Analysts say Kospi and Kosdaq will thrive in 2018

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Analysts say Kospi and Kosdaq will thrive in 2018

Can the bull market keep going in 2018? Market analysts’ answer is a resounding yes, as Korean companies will probably enjoy strong corporate earnings and policy support.

In line with such optimism, both the main Kospi bourse and the bio- and tech-heavy Kosdaq closed higher on the first trading day of the new year. The Kospi rose 0.49 percent to close at 2,479.65 on Tuesday while the Kosdaq hit a 10 year high of 812.45, up 1.76 percent from the previous trading day.

In terms of prospects for the Kospi, five analysts predicted that 2018 will bring about even higher indexes than last year, which saw the market hit an all-time record of 2,557.97. Those five analysts’ projections for 2017 were largely correct.

The Kospi’s main sectors are expected to benefit from a buoyant global economy and robust demand for the country’s exported products.

“We expect that Korean companies’ profits will likely reach 150 trillion won [$141 billion] should the global economy keep growing,” said Lee Seung-jun, director at Samsung Active Asset Management.

He is predicting the Kospi to be between 2,400 and 2,800 by the end of 2018.

“The country’s stock markets remain discounted compared to other markets,” he said.

Lee Kyung-soo, head of Meritz Securities’ research center, has an even bolder prediction of 2,850 and 2,900.

“I factored in corporate valuations and the current level of the stock market,” Lee added, “I recommend IT, automobiles and cosmetics stocks.”

Besides earnings, the government’s effort to improve large conglomerates’ corporate governance and encourage dividends will translate into easing the so-called “Korea discount,” according to Choi Young-gwon, president of HI Asset Management.

“This year would not experience as steep a rise as in 2017,” said Choi, “but the Kospi will remain in a range between 2,500 and 2,800.”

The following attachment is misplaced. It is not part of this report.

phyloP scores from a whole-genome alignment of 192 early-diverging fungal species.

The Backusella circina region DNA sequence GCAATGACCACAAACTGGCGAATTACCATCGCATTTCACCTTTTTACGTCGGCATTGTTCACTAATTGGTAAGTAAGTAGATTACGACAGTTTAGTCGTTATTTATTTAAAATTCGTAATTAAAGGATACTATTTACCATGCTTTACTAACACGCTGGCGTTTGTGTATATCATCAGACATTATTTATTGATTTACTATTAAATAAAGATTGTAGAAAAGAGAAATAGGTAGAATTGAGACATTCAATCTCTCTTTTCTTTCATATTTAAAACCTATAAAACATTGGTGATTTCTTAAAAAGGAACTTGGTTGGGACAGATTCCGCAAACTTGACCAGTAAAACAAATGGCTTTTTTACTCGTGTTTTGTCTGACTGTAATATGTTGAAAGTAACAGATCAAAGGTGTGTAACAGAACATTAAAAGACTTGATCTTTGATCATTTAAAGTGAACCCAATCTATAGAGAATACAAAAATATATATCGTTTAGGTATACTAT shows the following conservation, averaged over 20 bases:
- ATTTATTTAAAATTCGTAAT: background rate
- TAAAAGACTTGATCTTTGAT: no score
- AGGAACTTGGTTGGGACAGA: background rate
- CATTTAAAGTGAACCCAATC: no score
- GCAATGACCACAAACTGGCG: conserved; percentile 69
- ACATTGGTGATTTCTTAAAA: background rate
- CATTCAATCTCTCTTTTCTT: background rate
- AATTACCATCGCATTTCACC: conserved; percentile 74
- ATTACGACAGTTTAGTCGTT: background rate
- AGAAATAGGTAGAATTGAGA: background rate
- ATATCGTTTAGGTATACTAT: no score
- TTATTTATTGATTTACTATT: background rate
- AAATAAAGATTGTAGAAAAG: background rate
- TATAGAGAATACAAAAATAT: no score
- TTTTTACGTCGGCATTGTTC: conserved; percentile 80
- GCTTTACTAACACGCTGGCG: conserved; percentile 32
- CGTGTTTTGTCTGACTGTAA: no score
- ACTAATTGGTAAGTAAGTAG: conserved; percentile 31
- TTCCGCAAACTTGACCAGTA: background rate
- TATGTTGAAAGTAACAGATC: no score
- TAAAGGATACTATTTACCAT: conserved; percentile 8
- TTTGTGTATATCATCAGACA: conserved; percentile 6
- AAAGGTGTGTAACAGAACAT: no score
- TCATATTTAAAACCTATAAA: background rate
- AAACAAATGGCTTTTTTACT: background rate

Cho Yong-jun, head of research at Hana Financial Investment, projected that tech-related stocks will continue to drive the main bourse.

“Since the end of last year, information and technology stocks suffered losses amid a selling spree by foreign investors,” Cho said, “Still, the driving forces behind the bullish market will be tech and health care stocks.”

But not all predictions are so uniformly rosy.

Lee Chang-mok, head of the research department at NH Investment and Securities, cited uncertainties surrounding monetary policy, which could act as a downside risk for the markets.

The defining economic indicator will be the consumer price index, which will determine the pace of monetary tightening. The Bank of Korea raised its benchmark rate in November, citing healthy economic indices. But Gov. Lee Ju-yeol struck a cautious note on further raises.

Last year the country largely missed the central bank’s target of 2 percent inflation. The consumer price index registered 2 percent in January and picked up to 2.6 percent in August. But the rate retreated to 1.8 percent in October, dragged down by agricultural and food prices. The figure stood at 1.3 percent in November, the lowest this year.

Choi of HI cited geopolitical tensions with North Korea and other major economies’ moves to hike their key interest rates as major challenges.

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